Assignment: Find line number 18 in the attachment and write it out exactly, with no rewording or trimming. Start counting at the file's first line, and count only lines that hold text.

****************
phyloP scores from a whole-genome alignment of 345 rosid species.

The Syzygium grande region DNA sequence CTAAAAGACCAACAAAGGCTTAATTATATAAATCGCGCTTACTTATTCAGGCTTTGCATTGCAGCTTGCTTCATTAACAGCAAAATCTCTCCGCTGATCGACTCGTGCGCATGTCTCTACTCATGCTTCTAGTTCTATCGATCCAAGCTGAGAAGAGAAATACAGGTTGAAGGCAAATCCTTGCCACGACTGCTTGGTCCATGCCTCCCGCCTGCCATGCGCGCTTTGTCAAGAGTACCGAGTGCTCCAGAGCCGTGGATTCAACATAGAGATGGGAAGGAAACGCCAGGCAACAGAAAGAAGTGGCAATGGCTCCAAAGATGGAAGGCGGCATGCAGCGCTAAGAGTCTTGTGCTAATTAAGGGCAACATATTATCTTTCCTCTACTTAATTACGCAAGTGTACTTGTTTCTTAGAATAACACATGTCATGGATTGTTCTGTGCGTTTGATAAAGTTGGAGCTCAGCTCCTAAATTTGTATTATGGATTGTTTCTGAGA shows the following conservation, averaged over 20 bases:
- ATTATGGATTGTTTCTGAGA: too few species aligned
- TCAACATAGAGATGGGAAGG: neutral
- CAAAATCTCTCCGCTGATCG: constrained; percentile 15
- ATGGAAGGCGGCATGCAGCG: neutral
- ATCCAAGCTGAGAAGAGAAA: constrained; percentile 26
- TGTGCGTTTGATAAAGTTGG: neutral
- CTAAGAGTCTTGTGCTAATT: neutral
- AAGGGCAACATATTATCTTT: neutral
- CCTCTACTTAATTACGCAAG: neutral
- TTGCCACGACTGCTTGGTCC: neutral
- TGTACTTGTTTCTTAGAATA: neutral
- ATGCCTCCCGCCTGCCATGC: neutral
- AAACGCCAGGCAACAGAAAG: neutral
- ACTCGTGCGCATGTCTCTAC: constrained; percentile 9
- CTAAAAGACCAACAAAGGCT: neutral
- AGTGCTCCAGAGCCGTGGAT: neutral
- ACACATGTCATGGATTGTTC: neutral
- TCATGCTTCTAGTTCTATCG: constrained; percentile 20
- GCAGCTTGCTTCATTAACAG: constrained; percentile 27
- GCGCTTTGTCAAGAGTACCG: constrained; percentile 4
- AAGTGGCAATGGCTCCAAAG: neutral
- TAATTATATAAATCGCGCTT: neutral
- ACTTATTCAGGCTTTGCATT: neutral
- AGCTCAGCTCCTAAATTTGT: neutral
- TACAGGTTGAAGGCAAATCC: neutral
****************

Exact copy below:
- AGTGCTCCAGAGCCGTGGAT: neutral